Chicago Weather

After Record-Breaking Rainfall, Another Soggy Day in Store For Chicago Area

Rainfall Sunday in Rockford broke the city's previous record

NBCUniversal Media, LLC

A day after Chicago saw some of its most 'significant' flooding in two years, another soggy day is in store for Monday. The good news is, it won't be as wet and widespread as Sunday.

According to NBC 5 Storm Team, the north side of Chicago and the near north suburbs on Sunday received between three and four inches of rain. Lake County saw a bit more, at between four and five inches.

In Rockford, Sunday's rainfall total broke the city's previous record, the National Weather Service says. At 4.34 inches, Sunday ranked as the third heaviest September rainfall on record, and Rockford's 12th heaviest rainfall of all time.

But Sunday's highest rainfall totals were seen in the city.

By noon, Ravenswood Manor had already recorded 4.3 inches of rain. As of Sunday evening, Lincoln Square picked up 5.90 inches of rain, Portage Park recorded 5.86 inches of rain, and Albany Park recorded 5.63 inches of rain.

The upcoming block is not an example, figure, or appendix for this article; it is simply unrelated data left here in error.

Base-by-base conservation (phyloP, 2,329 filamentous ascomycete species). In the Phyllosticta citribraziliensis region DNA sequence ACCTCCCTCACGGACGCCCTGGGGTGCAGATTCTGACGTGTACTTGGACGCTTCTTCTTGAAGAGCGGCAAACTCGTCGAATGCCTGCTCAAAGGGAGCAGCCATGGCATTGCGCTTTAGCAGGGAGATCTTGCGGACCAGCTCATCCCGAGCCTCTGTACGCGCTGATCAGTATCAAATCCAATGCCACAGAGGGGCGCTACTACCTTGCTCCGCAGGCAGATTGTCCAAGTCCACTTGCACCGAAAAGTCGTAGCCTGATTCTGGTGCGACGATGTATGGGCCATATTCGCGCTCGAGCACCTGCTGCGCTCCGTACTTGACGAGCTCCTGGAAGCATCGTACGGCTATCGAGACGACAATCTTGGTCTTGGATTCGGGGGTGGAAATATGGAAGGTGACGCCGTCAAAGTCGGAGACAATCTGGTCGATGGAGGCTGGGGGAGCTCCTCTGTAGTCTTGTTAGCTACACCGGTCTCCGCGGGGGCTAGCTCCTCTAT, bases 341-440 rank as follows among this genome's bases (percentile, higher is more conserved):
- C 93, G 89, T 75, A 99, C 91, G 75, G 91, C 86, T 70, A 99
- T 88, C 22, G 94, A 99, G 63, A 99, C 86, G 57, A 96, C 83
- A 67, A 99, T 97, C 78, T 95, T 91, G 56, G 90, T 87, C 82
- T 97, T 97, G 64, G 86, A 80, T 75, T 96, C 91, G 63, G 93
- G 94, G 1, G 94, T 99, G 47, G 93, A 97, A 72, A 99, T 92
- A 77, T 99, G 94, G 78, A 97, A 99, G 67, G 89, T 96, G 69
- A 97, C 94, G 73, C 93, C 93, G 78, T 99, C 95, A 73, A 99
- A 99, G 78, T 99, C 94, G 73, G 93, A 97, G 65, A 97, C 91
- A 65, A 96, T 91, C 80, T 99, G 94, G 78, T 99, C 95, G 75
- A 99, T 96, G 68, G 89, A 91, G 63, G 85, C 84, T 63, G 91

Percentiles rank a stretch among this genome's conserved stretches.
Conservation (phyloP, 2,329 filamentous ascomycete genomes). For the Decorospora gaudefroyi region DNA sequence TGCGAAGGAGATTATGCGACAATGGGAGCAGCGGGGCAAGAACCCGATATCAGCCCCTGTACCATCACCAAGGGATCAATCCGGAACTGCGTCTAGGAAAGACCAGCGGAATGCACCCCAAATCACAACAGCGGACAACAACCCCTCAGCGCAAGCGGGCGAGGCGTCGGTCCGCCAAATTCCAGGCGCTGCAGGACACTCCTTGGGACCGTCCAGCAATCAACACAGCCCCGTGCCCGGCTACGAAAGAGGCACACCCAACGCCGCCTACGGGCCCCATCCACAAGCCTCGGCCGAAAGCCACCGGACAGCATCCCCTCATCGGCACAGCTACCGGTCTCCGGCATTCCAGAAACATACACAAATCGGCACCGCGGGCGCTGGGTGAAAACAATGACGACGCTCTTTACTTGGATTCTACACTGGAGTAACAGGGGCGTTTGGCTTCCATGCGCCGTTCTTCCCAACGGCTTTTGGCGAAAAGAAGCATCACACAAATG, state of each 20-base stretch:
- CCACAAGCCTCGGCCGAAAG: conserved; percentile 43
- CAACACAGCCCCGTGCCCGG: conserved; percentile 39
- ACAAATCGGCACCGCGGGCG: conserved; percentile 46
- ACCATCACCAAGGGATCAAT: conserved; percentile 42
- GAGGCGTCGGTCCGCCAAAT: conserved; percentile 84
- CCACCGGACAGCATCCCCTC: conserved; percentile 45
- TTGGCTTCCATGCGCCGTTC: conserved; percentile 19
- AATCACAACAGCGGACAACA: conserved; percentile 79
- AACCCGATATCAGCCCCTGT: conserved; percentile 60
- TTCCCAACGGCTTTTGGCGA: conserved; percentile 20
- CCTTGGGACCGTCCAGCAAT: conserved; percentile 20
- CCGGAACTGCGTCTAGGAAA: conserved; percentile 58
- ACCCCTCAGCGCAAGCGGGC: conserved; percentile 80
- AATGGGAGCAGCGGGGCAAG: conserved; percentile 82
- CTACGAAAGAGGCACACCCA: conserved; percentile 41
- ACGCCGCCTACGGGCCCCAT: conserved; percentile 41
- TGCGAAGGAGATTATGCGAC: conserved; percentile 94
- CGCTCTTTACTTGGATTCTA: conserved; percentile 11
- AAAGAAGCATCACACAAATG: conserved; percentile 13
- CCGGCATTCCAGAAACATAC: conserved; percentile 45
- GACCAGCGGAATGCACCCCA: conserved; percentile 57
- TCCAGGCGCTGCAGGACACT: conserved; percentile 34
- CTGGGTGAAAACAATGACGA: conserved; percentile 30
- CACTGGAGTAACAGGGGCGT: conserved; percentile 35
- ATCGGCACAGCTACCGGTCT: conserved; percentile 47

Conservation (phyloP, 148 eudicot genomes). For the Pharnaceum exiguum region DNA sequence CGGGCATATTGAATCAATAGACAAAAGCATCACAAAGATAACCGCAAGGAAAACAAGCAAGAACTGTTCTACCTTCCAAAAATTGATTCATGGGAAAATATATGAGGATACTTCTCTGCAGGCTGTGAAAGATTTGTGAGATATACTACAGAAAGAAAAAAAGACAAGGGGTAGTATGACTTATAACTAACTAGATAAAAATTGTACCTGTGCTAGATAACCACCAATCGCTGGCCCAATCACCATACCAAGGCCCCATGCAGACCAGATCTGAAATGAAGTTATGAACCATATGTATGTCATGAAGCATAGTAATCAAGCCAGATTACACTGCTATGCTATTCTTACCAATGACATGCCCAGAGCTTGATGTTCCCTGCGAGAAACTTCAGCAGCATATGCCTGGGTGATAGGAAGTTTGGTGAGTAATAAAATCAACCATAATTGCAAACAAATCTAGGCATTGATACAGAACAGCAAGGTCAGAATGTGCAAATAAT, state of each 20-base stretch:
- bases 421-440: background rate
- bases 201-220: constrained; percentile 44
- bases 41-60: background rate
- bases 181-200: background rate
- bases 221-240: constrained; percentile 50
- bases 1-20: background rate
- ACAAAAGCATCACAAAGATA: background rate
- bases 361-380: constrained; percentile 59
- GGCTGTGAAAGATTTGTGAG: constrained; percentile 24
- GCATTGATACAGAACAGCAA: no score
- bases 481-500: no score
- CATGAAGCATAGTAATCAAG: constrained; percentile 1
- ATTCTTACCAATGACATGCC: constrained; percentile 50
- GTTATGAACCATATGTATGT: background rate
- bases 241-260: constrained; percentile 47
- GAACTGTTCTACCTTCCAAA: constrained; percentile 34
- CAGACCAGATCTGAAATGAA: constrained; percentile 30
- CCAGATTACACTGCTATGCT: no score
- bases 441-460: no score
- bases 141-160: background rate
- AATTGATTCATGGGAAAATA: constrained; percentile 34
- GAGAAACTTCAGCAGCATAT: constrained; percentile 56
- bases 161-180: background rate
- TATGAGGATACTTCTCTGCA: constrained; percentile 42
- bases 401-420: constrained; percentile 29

In one video taken near Montrose and Harding avenues, water apparently burst through a pipe and shot out skyward. In another video, a similar scene played out near Lawrence Avenue and Pulaski Road, where parked vehicles were left sitting in a pool of the gushing water.

Cars under a viaduct in the rain in Chicago on Sunday, September 11, 2022.

The new turf at Soldier Field was also left drenched. And as the last whistle blew on the team’s opening week victory, quarterback Justin Fields celebrated with the offense by turning an endzone into a slip-and-slide.

Chicago's Office of Emergency Management and Communication on Sunday recommended to residents to avoid running dishwashers and washing machines, and cautioned against driving through standing water on streets, viaducts and low-lying areas.

Though a flash flood watch is still in effect until 10 a.m. Monday to the north and west, the watch has been canceled for Chicago, and much of the city will only see on-and-off, scattered showers throughout the day rather than heavy, consistent rainfall.

However, while the threat of flash flooding has diminished, the city will see a cloudy, chilly and breezy day Monday, with wind gusts as high as 25-30 mile per hour, and below-average high temperatures, with highs reaching only the low 60s.

By Monday evening, the rain is expected to come to an end, NBC 5 Storm Team says, and the sun is forecast to return Tuesday.

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